Friday, January 12, 2007

Changes At EMI

It is sad to read about the firing of the two senior managers at EMI, Alain Levy and David Munns. Not for them of course – they have more money than they’ll ever need. No, sad for the people lower down the career ladder who have been so screwed by their mis-management. Expect to see many other senior managers ‘leave’ this year. For 2007 looks as though it is going to be the last year the record company is going to exist in its current form.


The shake up in the industry has been happening for many years, and yet, if you look at the deals being done by record companies you would think it is still the first year of the internet’s existence. Let me qualify that – it’s not the deals that have been done, it’s the deals that HAVEN’T been done. No deal with an MP3 company, No deal with P2P, no deal with live promoters or merchandise companies, no new artiste royalty deals, no new deals with digital retailers, subscription services or mobile phone companies. In today’s environment there should be new deals announced every day. And yet the complete silence on new deals and business models is deafening.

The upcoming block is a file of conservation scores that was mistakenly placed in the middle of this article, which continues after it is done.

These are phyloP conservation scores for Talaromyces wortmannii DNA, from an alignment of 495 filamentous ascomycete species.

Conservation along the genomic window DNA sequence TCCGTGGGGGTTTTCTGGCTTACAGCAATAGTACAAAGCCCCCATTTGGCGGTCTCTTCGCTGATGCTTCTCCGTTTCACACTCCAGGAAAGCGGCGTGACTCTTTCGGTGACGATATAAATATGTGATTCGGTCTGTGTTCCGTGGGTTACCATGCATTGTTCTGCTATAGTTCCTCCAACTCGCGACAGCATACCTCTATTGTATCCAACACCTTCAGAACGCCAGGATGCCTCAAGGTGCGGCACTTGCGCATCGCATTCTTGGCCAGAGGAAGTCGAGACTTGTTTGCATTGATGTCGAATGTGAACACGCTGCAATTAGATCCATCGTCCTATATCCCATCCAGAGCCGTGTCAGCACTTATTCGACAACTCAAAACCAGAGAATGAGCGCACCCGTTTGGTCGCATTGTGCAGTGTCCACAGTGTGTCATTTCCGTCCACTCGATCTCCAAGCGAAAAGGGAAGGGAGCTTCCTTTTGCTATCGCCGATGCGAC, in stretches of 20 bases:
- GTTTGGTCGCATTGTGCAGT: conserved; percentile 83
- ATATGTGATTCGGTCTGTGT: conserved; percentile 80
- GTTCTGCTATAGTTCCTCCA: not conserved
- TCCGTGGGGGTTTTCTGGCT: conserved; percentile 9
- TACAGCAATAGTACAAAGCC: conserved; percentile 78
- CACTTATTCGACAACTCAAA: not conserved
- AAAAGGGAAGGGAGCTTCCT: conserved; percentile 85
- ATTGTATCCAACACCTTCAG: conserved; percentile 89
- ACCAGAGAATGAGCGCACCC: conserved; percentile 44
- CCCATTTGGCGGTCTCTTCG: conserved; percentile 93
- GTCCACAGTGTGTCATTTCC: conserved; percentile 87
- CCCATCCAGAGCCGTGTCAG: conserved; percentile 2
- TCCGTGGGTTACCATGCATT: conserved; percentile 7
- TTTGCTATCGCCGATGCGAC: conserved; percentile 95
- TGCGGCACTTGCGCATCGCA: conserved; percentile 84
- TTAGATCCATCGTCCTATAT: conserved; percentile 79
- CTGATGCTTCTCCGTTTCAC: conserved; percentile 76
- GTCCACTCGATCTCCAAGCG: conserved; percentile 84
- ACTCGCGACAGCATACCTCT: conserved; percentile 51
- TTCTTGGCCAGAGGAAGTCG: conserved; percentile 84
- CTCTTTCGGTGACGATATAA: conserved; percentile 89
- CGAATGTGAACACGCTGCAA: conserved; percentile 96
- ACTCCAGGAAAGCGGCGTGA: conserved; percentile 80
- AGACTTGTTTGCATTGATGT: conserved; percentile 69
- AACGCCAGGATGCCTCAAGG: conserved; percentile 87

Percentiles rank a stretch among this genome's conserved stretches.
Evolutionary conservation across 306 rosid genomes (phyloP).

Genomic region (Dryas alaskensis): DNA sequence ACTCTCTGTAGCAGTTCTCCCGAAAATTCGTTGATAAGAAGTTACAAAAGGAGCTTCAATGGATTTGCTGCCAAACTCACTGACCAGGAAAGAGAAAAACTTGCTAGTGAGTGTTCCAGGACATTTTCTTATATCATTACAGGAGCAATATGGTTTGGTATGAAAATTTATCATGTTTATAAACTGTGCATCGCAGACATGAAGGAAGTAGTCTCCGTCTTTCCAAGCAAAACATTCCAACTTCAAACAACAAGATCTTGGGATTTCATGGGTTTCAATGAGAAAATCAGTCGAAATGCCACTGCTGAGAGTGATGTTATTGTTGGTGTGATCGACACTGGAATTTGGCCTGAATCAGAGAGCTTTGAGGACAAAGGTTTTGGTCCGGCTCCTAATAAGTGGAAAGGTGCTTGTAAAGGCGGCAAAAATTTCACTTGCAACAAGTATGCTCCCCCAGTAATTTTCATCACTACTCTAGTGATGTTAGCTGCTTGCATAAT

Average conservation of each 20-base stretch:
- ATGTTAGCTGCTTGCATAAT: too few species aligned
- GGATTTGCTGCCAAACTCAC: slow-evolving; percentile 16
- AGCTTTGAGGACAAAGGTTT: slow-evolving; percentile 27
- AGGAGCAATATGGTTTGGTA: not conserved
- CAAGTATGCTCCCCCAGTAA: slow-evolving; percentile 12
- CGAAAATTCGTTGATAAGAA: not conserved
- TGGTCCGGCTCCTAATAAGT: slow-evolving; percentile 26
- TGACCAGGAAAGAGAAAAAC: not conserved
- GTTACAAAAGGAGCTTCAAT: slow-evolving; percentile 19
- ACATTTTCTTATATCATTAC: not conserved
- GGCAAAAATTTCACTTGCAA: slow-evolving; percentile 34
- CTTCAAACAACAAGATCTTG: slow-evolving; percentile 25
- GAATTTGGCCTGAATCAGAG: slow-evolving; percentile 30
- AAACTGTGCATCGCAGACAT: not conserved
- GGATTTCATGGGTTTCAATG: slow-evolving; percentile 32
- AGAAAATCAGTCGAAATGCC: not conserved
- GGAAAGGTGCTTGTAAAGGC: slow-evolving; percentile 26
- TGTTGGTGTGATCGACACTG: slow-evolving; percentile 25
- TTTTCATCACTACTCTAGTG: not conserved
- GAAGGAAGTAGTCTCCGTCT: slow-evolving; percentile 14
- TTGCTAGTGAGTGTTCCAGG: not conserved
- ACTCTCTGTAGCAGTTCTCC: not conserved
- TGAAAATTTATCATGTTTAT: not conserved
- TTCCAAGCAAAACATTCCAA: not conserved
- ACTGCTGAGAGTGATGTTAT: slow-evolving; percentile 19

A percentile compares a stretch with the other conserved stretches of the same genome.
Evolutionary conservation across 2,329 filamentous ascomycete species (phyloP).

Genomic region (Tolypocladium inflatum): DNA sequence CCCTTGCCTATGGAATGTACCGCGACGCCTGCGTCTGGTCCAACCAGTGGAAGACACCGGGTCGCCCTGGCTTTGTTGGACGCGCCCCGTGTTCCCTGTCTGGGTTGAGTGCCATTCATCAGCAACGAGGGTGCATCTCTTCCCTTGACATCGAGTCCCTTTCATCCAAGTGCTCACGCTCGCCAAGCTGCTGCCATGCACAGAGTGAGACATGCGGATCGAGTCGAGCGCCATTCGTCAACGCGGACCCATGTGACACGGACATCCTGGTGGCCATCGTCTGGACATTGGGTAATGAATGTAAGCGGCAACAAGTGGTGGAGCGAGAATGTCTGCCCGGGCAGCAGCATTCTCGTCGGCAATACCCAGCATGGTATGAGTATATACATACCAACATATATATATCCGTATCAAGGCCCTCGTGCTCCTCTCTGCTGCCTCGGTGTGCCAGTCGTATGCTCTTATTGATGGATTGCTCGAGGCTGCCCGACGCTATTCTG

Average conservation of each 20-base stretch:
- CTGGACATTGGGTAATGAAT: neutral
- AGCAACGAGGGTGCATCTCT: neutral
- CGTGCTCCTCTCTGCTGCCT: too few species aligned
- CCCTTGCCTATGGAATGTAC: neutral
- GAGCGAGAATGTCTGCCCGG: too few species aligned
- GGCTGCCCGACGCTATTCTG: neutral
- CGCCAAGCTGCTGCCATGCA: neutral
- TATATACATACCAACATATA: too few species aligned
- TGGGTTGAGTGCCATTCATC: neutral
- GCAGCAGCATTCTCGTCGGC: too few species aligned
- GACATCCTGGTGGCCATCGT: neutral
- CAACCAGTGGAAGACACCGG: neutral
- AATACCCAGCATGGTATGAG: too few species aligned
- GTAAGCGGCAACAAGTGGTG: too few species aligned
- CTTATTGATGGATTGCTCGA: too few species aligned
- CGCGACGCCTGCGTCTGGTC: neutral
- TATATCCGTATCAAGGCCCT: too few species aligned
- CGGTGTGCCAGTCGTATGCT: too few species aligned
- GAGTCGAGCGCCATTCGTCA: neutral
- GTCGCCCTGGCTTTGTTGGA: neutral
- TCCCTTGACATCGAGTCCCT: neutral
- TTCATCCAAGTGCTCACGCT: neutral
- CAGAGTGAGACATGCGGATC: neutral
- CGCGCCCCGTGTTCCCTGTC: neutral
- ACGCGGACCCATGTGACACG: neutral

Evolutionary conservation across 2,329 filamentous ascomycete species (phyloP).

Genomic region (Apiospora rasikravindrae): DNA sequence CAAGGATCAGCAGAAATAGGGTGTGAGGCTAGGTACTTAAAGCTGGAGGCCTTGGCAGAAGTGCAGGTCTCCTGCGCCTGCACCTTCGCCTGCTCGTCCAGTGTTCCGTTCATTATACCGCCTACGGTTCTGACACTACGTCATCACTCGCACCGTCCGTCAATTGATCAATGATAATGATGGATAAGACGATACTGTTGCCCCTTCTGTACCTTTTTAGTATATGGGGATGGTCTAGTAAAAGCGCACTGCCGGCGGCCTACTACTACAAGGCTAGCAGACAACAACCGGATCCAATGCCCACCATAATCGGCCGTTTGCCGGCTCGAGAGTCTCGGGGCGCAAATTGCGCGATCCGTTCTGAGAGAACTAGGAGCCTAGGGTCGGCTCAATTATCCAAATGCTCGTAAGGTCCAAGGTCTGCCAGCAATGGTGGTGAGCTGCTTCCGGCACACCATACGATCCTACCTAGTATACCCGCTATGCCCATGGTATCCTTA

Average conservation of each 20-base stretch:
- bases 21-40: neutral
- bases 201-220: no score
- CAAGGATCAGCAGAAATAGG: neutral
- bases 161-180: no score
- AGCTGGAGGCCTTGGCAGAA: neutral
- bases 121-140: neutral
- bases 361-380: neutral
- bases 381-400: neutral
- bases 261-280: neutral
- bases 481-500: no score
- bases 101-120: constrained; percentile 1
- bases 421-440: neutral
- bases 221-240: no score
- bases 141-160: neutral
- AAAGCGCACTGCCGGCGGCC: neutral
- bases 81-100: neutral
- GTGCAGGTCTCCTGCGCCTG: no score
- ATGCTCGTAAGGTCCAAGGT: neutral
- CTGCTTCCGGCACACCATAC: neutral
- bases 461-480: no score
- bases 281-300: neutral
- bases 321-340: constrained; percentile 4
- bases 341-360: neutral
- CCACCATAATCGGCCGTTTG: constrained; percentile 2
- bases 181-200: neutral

The reason? Look at the age and character of the current chairmen and senior managers. When was the last time they even BOUGHT A CD, never mind downloaded a track. When did they last attempt to rip a CD or struggle to transfer a DRM’s track they’d downloaded onto a device. When did they last have to decide whether to spend £10 on a new album or use the money to pay for a pack of 50 blank CDR’s? The record industry is going to have to get far smaller before it gets bigger, and which senior manager is going to have a 10 year vision when this year’s bonus depends on them selling more CD’s? It’s very sad for the people within the companies who are dedicated, work long hours and love the music they work with, and yet are being let down by a group of men who no longer have any connection with the market they’re serving.


Want proof? My old Sony chairman, Rob Stringer – now in charge of Sony BMG’s entire music division – had an iPod in his desk for 2 years before he even turned it on… imagine, the future of the music business sitting in his desk drawer for TWO WHOLE YEARS before he thought it may be worth taking a look at. If that’s senior management vision, then no wonder the business is in the shape it currently finds itself in.

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